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Quatrefolic Folate May Help Lower Homocysteine Serum Levels

Quatrefolic Folate May Help Lower Homocysteine Serum Levels

Photo © iStockphoto.com/comotion_design
Photo © iStockphoto.com/comotion_design

Gnosis S.p.A. (Desio, Italy) has announced new study results on its Quatrefolic ingredient, a folate derivative of (6S)-5-methyltetrahydrofolate and vegetarian glucosamine salt, that suggest the ingredient may help reduce homocysteine serum levels in subjects with hypertensive risk. Quatrefolic—when combined with vitamin B12, vitamin B6, vitamin B2, zinc, and betaine—was found to significantly lower homocysteine serum levels compared to a control supplement.

Researchers in Italy studied 104 patients with a mean age of 62.8 +/- 14.5 years who had hypertension risk without a history of cardiovascular disease or cerebrovascular disease. Previous studies have linked high homocysteine concentrations to increased risk of cardiovascular disease, especially in elderly people, Gnosis notes. In this new study, participant hypertension risk was determined based on stage-1 essential hypertension and hyperhomocysteinemia, defined as homocysteine levels greater than or equal to 15 μmol/L.

For two months, participants were sequentially randomized to consume either a 5 mg/day folic acid supplement as control, or a finished-product supplement containing 400 μg of Quatrefolic, 3 mg of vitamin B6, 5 μg of vitamin B12, 2.4 mg of vitamin B2, 12.5 mg of zinc, and 250 mg of betaine once per day. The supplement containing Quatrefolic and B vitamins was Normocis 400, a commercially available supplement from Inpha Dumila Srl (Lecco, Italy).

Researchers found that both treatment groups experienced significant reductions to homocysteine levels at the end of the trial compared to baseline, with the Normocis 400 group presenting homocysteine levels of 10.0 +/- 1.7 μmol/L at the end of the study, versus 21.5 +/- 8.7 μmol/L at baseline. The experimental group’s reduction was also significantly higher than the control group, which had homocysteine levels declining from 22.6 +/- 6.2 μmol/L at baseline to just 14.3 +/- 2.8 μmol/L at the end of the trial.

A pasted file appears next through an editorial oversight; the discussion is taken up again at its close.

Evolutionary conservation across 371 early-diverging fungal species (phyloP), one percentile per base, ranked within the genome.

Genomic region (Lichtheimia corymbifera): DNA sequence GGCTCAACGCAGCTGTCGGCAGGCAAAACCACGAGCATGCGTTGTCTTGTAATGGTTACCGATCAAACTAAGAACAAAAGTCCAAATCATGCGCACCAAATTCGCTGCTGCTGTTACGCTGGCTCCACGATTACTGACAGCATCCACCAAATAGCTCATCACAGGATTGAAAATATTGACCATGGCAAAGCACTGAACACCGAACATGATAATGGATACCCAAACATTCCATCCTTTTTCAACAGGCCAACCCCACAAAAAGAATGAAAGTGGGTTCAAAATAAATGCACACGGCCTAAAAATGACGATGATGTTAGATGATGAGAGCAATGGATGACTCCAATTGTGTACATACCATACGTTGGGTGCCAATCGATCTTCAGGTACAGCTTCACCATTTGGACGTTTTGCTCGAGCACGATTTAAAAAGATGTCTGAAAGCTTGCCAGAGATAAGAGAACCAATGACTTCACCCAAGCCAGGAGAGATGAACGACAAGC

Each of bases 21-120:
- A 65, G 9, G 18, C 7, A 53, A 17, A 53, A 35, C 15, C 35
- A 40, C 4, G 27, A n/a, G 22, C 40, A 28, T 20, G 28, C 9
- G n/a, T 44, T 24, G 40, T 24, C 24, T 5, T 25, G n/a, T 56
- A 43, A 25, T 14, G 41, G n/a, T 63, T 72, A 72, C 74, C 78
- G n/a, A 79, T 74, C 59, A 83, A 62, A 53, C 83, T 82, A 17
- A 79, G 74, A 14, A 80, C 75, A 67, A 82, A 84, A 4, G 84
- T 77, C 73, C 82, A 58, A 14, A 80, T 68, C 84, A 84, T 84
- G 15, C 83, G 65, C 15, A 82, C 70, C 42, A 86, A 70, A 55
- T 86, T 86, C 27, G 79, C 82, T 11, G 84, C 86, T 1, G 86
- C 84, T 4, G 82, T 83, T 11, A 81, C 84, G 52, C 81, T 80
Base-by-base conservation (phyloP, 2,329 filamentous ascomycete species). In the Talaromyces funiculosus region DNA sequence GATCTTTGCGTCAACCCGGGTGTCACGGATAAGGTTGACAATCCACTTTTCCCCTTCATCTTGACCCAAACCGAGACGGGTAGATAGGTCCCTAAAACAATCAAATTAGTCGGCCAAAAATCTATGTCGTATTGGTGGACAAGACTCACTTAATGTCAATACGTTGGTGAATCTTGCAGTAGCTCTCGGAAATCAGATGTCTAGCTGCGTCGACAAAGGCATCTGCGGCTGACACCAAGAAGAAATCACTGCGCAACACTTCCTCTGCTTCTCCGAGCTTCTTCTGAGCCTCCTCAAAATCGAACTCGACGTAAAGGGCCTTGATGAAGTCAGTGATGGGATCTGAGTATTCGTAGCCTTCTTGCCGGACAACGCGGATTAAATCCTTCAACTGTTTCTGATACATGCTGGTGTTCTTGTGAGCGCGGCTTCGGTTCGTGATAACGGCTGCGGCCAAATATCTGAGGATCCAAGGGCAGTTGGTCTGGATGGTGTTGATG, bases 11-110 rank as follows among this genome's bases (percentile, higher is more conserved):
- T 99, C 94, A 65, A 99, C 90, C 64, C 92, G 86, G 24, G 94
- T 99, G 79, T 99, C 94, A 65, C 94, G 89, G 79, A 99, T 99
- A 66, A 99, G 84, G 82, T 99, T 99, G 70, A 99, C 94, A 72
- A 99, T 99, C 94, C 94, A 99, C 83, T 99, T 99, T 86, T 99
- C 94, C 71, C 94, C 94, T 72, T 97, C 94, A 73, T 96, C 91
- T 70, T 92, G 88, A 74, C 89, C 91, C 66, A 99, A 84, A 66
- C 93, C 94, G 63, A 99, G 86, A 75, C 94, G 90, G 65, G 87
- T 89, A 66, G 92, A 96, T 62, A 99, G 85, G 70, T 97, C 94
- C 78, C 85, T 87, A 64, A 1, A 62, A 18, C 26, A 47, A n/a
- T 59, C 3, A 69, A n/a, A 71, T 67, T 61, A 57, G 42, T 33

What’s more, in 55.8% of participants taking Normocis 400, homocysteine levels fell to within the ideal range, defined as less than 10 μmol/L, researchers noted. No side effects were observed in either group.

“Randomized clinical trials are ongoing to test the effect of folate, B6, and B12 supplementation in primary prevention of cardiovascular and cerebrovascular events,” researchers concluded. “In the meantime, especially when the ideal [homocysteine] level is far from being reached, Normocis 400 appears to be safe, well tolerated, and effective in reducing [homocysteine] levels.”

 

Read more:

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Folic Acid in the U.S. Threatened by Proposed Nutrition Label Changes?

 

Michael Crane
Associate Editor
Nutritional Outlook Magazine
michael.crane@ubm.com

References

Mazza A et al., “Nutraceutical approaches to homocysteine lowering in hypertensive subjects at low cardiovascular risk: a multicenter, randomized clinical trial,” Journal of Biological Regulators & Homeostatic Agents, vol. 30, no. 3 (July–September 2016): 921–927

 
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